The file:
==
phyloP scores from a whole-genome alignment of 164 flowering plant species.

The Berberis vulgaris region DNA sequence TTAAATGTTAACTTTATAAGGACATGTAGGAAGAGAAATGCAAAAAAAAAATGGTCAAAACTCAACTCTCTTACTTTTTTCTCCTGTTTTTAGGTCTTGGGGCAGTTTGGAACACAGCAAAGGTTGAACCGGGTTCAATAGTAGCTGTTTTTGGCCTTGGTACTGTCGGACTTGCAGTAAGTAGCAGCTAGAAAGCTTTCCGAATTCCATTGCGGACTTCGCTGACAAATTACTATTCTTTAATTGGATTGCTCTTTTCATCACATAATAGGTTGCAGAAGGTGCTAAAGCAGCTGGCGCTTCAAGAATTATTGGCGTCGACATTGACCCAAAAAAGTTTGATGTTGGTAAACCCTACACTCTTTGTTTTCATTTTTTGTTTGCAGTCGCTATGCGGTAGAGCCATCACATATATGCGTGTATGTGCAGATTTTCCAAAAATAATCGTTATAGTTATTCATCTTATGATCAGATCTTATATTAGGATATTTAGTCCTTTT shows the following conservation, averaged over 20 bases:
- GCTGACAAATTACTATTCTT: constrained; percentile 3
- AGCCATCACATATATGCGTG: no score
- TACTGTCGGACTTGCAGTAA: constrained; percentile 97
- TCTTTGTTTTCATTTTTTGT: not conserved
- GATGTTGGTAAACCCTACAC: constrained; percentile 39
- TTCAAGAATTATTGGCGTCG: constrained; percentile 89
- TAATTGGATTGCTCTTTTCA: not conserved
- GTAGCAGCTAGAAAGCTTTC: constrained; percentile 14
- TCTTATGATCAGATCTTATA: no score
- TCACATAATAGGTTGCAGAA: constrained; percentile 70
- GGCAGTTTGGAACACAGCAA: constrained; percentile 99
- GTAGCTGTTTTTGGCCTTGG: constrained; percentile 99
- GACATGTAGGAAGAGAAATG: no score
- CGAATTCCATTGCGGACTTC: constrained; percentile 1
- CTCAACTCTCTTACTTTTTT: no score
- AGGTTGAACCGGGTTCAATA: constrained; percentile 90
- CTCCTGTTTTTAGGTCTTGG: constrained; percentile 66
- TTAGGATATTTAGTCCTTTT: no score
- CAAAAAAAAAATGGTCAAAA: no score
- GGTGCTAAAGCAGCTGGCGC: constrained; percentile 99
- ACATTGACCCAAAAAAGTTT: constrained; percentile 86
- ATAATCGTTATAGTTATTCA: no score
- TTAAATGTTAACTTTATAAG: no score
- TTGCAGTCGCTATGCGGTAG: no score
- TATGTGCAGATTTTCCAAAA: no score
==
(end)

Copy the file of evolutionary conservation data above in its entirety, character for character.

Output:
phyloP scores from a whole-genome alignment of 164 flowering plant species.

The Berberis vulgaris region DNA sequence TTAAATGTTAACTTTATAAGGACATGTAGGAAGAGAAATGCAAAAAAAAAATGGTCAAAACTCAACTCTCTTACTTTTTTCTCCTGTTTTTAGGTCTTGGGGCAGTTTGGAACACAGCAAAGGTTGAACCGGGTTCAATAGTAGCTGTTTTTGGCCTTGGTACTGTCGGACTTGCAGTAAGTAGCAGCTAGAAAGCTTTCCGAATTCCATTGCGGACTTCGCTGACAAATTACTATTCTTTAATTGGATTGCTCTTTTCATCACATAATAGGTTGCAGAAGGTGCTAAAGCAGCTGGCGCTTCAAGAATTATTGGCGTCGACATTGACCCAAAAAAGTTTGATGTTGGTAAACCCTACACTCTTTGTTTTCATTTTTTGTTTGCAGTCGCTATGCGGTAGAGCCATCACATATATGCGTGTATGTGCAGATTTTCCAAAAATAATCGTTATAGTTATTCATCTTATGATCAGATCTTATATTAGGATATTTAGTCCTTTT shows the following conservation, averaged over 20 bases:
- GCTGACAAATTACTATTCTT: constrained; percentile 3
- AGCCATCACATATATGCGTG: no score
- TACTGTCGGACTTGCAGTAA: constrained; percentile 97
- TCTTTGTTTTCATTTTTTGT: not conserved
- GATGTTGGTAAACCCTACAC: constrained; percentile 39
- TTCAAGAATTATTGGCGTCG: constrained; percentile 89
- TAATTGGATTGCTCTTTTCA: not conserved
- GTAGCAGCTAGAAAGCTTTC: constrained; percentile 14
- TCTTATGATCAGATCTTATA: no score
- TCACATAATAGGTTGCAGAA: constrained; percentile 70
- GGCAGTTTGGAACACAGCAA: constrained; percentile 99
- GTAGCTGTTTTTGGCCTTGG: constrained; percentile 99
- GACATGTAGGAAGAGAAATG: no score
- CGAATTCCATTGCGGACTTC: constrained; percentile 1
- CTCAACTCTCTTACTTTTTT: no score
- AGGTTGAACCGGGTTCAATA: constrained; percentile 90
- CTCCTGTTTTTAGGTCTTGG: constrained; percentile 66
- TTAGGATATTTAGTCCTTTT: no score
- CAAAAAAAAAATGGTCAAAA: no score
- GGTGCTAAAGCAGCTGGCGC: constrained; percentile 99
- ACATTGACCCAAAAAAGTTT: constrained; percentile 86
- ATAATCGTTATAGTTATTCA: no score
- TTAAATGTTAACTTTATAAG: no score
- TTGCAGTCGCTATGCGGTAG: no score
- TATGTGCAGATTTTCCAAAA: no score